We are giving so much love to dead writer guys and gals in our new issue: Sinclair Lewis and Charles Dickens, Gertrude Stein ("American writers alive today are expected to work as if Gertrude Stein never existed. Gertrude Stein, in her time, had that same problem."), Stefan Zweig, William S. Burroughs, Robert Walser, Osa & Martin Johnson, Elaine de Kooning, Michel Houellebecq... Oh wait, they figured out he wasn't dead after all, right? One of those weird Twitter moments where everyone thinks Michel Houellebecq is dead and then it turns out he just decided to go to the beach instead of go to his scheduled book reading, right? So Houellebequian of him.
But there are also writers alive and lively that we show our affection for (or our displeasure, there is a little bit of that, too): Amelia Gray (there was a bit of a war to see who was going to get to review her book), William Gibson, John le Carré... but really, it's mostly the dead. You can make some connection between the dark of February to our morbid looks back, but that would probably be reading too much into it...
February 3, 2012
Commentary Magazine on why there was such an outpouring of grief and memorializing after Christopher Hitchens's death:
Mayer’s piece and the other tributes demonstrated that mawkish self-flattery is unavoidable among journalists when they compete to advertise their intimacy with the famous. I wish I kept a list of everyone who modestly admitted they “didn’t know Hitch well” but nonetheless recalled an encounter with him in which he recognized, with mystical discernment, their soul-deep connection. (“I had passed the only test that mattered to him,” wrote one editor…)
Yes: More opera writing like this, please. Sameer Rahim has started a column at the Telegraph called "The Opera Novice," following his learning process as he goes from having never seen an opera to becoming a little bit obsessed. (There is a disappointingly small amount of opera writing that isn't intimidating or too smartypants for its own good. It can be intimidating to someone who loves the music but doesn't know the language with which it's discussed.)
February 2, 2012
I don't know if you heard, but DC Comics decided to hire some people to write a Watchmen prequel. Without Alan Moore, of course. The only real question is, what is the worst way in which this is horrible? Is it the blatant money grab? The obvious fuck you to one of the most talented writers they have ever published? Is it the sign that they have simply given up all hope of ever re-establishing their credibility? What measure of scale does it take to figure something like that out?
Austin Grossman is at the Wall Street Journal blog, and he makes a stab at declaring the greatest of the many evils:
The truly frightening thing is that DC has lost faith that there are new stories to tell about superheroes. As Alan Moore put it, “I tend to take this latest development as a kind of eager confirmation that they are still apparently dependent on ideas that I had 25 years ago.” I find it hard to argue otherwise.
Catherine Flynn on the years in Paris wherein Walter Benjamin and James Joyce overlapped.
Polish poet and Nobel laureate Wislawa Szymborska, whose beguilingly simple, playful poems spoke to the heart of everyday life, died yesterday aged 88.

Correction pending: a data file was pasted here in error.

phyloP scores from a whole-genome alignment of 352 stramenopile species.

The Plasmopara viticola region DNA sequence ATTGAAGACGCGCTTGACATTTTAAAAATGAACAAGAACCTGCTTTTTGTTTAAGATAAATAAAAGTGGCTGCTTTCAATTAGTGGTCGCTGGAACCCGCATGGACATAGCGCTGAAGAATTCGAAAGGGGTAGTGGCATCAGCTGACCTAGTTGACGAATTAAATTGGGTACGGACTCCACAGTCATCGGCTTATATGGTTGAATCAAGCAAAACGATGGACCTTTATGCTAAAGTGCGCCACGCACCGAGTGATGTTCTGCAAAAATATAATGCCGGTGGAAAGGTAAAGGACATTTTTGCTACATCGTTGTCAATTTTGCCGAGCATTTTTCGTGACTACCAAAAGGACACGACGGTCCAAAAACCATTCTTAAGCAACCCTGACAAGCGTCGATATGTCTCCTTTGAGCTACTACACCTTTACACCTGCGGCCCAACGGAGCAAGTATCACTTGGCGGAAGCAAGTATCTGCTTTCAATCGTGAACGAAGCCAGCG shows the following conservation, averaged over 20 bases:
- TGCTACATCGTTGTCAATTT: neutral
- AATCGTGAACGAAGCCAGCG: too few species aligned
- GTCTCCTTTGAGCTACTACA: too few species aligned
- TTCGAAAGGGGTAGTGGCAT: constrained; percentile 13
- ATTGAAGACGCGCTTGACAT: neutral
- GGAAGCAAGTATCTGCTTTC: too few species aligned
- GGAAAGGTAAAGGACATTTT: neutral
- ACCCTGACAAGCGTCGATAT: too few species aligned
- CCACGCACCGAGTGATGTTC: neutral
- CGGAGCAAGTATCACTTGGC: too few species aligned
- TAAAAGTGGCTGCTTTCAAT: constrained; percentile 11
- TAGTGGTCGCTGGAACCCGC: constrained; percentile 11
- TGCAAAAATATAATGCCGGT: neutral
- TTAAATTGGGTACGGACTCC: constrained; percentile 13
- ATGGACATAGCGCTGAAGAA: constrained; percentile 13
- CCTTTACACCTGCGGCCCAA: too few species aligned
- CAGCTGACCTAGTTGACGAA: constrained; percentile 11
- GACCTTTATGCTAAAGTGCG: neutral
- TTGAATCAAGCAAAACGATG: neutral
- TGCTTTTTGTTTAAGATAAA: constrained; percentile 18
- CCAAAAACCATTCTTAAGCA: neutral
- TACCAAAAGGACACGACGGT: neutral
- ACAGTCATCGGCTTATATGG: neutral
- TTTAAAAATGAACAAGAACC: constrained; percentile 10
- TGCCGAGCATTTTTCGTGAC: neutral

Described by the Nobel committee as the "Mozart of poetry" but with "something of the fury of Beethoven" – and by an Italian newspaper as the "Greta Garbo of World Poetry" – Szymborska died in her sleep from lung cancer, said her personal secretary Michal Rusinek.
You can read her Nobel lecture here.
February 1, 2012
A new Kind Reader column is up, regarding those moments when your life changes and suddenly you don't recognize it anymore. (I was tempted to plagiarize the advice my mentor has snappishly given to me before: "It's like you're drowning yourself in a bird bath. Stand up, it's just a bird bath." But that is advice you can only really give to someone you love. Otherwise it sounds like you're not acknowledging their reality.)
At any rate, I prescribe Metropole, a novel of dislocation and spiritual crisis. (As we all remember, William James said that the "essence of the spiritual crisis is this: 'Help! Help!'" A scene that replays in my head frequently is the one where the protagonist, having been dumped in a city where he cannot speak the language, does not know anyone, is terrified all of the time, spots someone reading a newspaper printed in his own native language. It's in the subway station, and he calls out to the man. The man also must be stranded in this strange city, as he immediately calls back in joy and relief. But he's already on the escalator going up, as our protagonist is going down. The crush of the crowd prevents either one of them from turning around. By the time the protagonist gets to the bottom, is able to fight his way to the up escalator and get to the top, the other man has disappeared.
I am pretty sure I cried when I read that the first time.
But at least the book ends happy(ish). At least, with a dose of optimism. Otherwise I would not have survived reading that book the first time.
Oh, and, B&N has asked me to make the next column relationship-y, as it will be printed on Valentine's Day. So send all relationship-y questions to my Kind Reader email. I'll find you a book that's romantic without making you want to vomit.